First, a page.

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TN Continues to Battle High Rates of Diabetes

Experts recommend a reduction in eating sweets and maintaining a healthy weight as ways to prevent diabetes. (Puno 3000/flickr)
Experts recommend a reduction in eating sweets and maintaining a healthy weight as ways to prevent diabetes. (Puno 3000/flickr)
December 26, 2017

NASHVILLE, Tenn. – With most folks' diets a bit upside down this holiday season with parties and family dinners, the Tennessee Department of Health (TDH) is reminding people about the importance of diabetes prevention.

The Volunteer State has the fifth highest percentage of adults with diabetes in the country, with a little more than one in 10 adults having Type 2 diabetes.

Dr. Michelle Fiscus, deputy medical director of the Division of Family Health and Wellness at the Tennessee Department of Health, says the state's culture of rich and fried foods doesn't do us any favors.

"Diabetes is a very significant problem in Tennessee, and we can see families that generationally have diabetes because of cultural influences on their diet, cultural influences on whether or not they are physically active," she points out.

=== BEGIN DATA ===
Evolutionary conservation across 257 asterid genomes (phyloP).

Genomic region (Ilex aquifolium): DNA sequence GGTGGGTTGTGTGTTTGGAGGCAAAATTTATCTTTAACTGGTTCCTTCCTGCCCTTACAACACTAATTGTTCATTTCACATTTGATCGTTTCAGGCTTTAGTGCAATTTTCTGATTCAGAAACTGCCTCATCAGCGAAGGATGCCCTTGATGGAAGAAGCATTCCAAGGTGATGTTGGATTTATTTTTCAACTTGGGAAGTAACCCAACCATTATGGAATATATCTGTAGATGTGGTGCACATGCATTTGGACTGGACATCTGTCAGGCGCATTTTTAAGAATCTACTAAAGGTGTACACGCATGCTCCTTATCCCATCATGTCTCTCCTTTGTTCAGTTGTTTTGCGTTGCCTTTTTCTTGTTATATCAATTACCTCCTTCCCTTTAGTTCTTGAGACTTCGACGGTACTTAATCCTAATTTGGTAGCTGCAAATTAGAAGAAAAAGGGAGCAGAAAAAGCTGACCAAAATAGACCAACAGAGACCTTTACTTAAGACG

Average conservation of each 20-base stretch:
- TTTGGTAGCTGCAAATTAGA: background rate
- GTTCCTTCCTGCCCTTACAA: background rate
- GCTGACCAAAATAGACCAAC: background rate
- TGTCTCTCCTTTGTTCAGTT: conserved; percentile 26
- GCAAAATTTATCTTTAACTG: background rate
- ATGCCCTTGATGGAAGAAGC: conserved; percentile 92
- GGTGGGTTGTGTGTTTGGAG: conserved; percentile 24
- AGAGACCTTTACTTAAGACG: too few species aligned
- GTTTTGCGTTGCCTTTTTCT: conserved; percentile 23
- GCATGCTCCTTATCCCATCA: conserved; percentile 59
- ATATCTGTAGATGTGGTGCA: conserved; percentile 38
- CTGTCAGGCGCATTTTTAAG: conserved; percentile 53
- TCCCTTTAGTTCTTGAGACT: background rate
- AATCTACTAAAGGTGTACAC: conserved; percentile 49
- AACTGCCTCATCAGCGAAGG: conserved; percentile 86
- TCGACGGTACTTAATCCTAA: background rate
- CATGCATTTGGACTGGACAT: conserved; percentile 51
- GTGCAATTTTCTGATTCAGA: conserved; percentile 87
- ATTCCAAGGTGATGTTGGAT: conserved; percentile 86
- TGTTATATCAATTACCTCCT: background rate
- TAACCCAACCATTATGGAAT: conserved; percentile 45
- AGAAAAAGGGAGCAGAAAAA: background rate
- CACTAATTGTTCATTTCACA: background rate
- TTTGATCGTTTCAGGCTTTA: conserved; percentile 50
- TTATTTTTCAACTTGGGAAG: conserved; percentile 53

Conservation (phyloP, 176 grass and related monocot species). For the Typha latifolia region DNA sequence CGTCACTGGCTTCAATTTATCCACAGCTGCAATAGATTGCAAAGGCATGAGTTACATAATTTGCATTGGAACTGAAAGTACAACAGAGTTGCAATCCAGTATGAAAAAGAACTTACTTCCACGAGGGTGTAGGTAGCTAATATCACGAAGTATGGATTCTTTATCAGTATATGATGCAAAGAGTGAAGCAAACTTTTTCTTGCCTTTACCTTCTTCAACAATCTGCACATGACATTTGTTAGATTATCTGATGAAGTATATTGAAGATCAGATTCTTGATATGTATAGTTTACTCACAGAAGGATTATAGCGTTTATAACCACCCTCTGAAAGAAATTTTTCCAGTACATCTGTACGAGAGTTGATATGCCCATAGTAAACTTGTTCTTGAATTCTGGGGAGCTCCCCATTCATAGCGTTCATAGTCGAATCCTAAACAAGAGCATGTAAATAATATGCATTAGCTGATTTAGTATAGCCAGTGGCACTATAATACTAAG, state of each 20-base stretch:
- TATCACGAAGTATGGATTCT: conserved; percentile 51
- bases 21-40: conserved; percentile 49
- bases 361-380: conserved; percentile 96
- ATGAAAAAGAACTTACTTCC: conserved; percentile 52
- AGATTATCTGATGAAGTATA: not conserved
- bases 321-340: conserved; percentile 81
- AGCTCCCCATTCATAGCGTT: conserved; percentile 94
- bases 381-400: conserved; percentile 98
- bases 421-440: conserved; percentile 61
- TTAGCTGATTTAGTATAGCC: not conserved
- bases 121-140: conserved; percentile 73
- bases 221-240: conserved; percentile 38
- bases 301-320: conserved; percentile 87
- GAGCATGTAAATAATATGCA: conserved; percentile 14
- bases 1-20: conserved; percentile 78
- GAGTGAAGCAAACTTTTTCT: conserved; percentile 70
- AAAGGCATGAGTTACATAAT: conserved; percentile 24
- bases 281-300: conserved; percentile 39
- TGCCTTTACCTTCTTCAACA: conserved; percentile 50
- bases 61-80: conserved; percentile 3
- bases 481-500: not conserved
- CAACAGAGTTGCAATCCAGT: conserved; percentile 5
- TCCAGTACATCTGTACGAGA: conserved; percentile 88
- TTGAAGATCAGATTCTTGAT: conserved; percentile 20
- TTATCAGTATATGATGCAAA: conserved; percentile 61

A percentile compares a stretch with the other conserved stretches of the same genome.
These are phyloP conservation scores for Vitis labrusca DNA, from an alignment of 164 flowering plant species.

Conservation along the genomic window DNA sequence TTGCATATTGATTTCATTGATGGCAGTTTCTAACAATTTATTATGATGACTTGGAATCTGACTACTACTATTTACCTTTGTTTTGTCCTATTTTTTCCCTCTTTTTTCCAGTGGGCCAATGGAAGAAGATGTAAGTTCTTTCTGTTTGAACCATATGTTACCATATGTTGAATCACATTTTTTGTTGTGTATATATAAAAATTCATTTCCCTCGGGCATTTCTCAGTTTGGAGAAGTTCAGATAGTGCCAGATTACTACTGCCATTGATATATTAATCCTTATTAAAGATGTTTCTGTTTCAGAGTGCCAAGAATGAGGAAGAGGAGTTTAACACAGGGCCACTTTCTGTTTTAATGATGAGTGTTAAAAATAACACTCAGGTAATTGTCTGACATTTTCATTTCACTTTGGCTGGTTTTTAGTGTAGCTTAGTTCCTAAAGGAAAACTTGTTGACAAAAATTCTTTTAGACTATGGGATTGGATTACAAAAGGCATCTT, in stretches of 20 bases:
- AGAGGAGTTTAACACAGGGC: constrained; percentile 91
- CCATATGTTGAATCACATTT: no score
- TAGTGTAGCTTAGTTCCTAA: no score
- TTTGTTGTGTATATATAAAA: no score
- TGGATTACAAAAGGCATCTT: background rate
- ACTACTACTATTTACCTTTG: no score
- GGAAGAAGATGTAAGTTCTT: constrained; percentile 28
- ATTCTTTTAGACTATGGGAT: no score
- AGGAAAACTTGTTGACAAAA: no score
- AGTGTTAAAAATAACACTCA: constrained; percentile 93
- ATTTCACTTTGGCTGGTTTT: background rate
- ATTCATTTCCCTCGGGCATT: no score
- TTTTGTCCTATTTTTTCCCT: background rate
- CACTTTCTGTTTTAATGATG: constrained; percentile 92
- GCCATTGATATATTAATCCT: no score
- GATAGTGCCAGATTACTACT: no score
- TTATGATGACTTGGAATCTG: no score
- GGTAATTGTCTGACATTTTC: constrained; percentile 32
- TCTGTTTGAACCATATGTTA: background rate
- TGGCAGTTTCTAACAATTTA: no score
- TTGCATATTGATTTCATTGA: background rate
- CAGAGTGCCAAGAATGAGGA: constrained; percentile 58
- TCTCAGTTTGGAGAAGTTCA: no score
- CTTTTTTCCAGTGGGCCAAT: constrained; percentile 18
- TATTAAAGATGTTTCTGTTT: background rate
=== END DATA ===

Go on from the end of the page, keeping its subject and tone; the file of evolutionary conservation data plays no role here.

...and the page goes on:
Diabetes is a chronic disease affecting how the body uses insulin to process sugar. Over time, too much sugar can cause vision loss and kidney disease.

Fiscus says to reduce your risk, talk to your doctor about diet changes, maintain a healthy weight and increase your amount of fruits and vegetables and physical activity.

Fiscus says the best medicine is changes that can be made without heading to the doctor.

"We can't change our genetics, so the things that people can do most easily are to try to make healthy food choices, increase their fruits and vegetables, decrease the amount of sugar that they have in their diet, so limiting sweets," she states.

If you've already been diagnosed with diabetes or pre-diabetes, the TDH offers free six-week management programs around the state.

According to the American Diabetes Association, people with diabetes spend almost $14,000 a year for medical expenses, with almost half attributed to their illness.

Stephanie Carson, Public News Service - TN